Gloe will be on duty by fall
By Scott Bellile
A Waupaca County reserve deputy who has spent the last two years patrolling area events was sworn in as a New London police officer on Monday, June 29.
De Pere native Ryan Gloe has become familiar with the county, having been an active figure at the New Dublin St. Patrick’s Day Parade, Wolf River Trips and Campground, Iola Old Car Show and Wisconsin Veterans Home at King.
Gloe’s education and personality stood out among 65 applicants for the police officer position, New London Police Chief Jeff Schlueter said. And Gloe’s parents Rick and Connie both described Ryan as a social person who enjoys being out in public.
“We figured that he’d be a good fit for both the department and our community,” Schlueter said.
Ryan said helping New London will be great because the work will be different every day.
“You’re not at a desk,” Ryan said. “You’re seeing people, talking to people.”
A 2008 De Pere High School graduate, Ryan became inspired to pursue law enforcement through his high school football coach, former Brown County Chief Deputy Greg Rabas. Ryan was undecided on a college major until joining Rabas for a ride-along.
Ryan graduated from UW Oshkosh in 2012 with a degree in criminal justice. In 2013 he completed additional training through the Fox Valley Technical College Law Enforcement Recruit Academy and joined the Waupaca County Reserves.
He was a finalist for officer positions in Fox Valley Metro, Kaukauna and Waukesha. Ryan said New London’s small department will start his career positively because the city’s 17 officers get to know one another well.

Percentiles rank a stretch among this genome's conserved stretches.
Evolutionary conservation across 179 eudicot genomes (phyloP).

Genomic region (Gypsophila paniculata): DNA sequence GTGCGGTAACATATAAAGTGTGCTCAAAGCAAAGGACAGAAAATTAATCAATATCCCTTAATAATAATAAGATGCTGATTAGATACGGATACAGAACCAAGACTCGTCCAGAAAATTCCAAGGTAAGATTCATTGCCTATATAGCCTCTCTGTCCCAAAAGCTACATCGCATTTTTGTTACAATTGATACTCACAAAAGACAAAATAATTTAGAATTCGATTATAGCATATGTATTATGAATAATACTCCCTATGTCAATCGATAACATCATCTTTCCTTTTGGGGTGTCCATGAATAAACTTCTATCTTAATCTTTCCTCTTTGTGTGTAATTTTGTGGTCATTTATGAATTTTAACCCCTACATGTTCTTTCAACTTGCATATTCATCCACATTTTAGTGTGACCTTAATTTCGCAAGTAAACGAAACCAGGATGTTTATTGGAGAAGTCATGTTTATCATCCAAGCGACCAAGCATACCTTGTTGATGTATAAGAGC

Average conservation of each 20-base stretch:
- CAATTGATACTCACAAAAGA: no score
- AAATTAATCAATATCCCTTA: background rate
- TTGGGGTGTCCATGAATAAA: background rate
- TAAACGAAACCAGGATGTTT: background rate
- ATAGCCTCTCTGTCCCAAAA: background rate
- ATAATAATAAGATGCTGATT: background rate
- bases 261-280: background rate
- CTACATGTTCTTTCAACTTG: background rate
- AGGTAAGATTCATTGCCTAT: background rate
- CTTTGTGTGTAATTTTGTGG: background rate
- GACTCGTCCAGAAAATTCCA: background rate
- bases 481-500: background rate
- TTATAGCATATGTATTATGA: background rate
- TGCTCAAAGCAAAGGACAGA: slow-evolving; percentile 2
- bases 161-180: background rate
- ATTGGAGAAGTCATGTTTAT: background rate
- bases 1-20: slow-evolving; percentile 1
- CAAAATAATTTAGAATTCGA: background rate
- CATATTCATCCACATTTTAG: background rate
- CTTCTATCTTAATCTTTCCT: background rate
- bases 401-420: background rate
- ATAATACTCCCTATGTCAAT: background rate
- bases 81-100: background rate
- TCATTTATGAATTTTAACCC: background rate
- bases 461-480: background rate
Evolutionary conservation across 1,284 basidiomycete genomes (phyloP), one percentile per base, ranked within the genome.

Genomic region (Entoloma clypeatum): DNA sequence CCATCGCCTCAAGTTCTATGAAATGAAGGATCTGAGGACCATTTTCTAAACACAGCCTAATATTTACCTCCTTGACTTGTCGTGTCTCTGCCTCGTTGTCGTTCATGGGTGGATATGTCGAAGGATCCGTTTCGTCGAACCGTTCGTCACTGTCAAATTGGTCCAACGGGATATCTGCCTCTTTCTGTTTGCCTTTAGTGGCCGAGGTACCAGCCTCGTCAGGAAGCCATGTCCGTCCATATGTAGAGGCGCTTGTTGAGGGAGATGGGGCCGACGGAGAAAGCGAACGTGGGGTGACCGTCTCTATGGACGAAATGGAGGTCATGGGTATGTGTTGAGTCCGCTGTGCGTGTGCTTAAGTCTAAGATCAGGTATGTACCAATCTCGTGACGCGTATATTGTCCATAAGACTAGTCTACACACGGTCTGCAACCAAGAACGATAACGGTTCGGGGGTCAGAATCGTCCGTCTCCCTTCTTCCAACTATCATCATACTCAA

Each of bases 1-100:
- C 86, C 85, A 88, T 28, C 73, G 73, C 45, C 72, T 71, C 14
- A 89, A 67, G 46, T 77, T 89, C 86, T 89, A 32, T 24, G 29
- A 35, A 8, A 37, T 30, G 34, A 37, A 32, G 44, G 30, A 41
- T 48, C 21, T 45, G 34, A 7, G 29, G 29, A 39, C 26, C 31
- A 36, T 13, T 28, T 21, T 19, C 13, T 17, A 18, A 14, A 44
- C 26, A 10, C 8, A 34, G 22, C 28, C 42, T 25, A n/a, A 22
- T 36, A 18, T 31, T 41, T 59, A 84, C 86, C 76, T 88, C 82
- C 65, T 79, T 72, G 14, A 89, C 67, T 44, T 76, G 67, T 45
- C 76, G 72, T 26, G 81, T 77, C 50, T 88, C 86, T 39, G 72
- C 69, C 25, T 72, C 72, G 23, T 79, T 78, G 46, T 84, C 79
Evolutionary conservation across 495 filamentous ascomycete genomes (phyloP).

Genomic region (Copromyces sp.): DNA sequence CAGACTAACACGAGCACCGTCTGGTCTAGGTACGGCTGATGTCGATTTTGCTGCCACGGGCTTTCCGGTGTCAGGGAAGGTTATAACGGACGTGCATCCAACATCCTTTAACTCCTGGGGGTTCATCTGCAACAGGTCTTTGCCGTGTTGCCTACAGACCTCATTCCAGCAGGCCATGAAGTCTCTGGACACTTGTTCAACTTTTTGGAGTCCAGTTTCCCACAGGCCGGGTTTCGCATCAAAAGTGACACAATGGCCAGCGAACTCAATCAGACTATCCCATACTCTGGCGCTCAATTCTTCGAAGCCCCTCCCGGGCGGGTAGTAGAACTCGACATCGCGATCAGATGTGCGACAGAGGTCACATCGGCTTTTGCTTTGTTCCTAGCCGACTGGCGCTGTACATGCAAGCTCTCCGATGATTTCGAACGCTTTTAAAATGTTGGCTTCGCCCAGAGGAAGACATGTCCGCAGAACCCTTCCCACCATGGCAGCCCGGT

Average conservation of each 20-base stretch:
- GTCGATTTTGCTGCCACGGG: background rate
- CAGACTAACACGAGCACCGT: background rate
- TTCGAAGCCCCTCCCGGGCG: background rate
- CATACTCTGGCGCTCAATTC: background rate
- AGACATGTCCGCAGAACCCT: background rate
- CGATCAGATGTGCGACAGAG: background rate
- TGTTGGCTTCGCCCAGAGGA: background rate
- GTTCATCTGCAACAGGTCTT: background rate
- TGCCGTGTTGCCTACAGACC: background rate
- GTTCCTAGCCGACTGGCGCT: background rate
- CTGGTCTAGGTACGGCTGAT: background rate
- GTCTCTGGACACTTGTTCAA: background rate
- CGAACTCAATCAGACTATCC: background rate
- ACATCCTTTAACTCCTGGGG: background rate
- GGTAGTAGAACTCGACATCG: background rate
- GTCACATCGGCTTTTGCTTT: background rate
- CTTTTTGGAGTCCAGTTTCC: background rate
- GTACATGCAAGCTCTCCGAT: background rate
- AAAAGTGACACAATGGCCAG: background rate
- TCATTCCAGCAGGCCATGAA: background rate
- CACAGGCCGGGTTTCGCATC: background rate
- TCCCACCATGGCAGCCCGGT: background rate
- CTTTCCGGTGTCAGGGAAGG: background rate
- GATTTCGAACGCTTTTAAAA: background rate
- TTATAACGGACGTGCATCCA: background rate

“I think he got into a very good community,” Rick said. “I don’t think there’s the pressure that you get in a bigger community.”
While Ryan said he perceives alcohol and drug usage to be major problems he will encounter as a Wisconsin officer, his goal is to help change the animosity civilians feel toward law enforcement after high-profile cases such as Baltimore and Ferguson, Missouri.
“One person cannot do it, but it’d be nice to get the trust back in law enforcement,” Ryan said.
Ryan said he ultimately hopes to join a SWAT unit or become a school liaison officer.
Schlueter expects Ryan to be on the streets by September once his three months of field training are completed.
Connie was happy to see her son sworn in despite some worries.
“As a mother I have some concerns but I’m extremely proud of him,” Connie said. “I think it’s an honorable profession. I give [police officers] all kinds of credit.”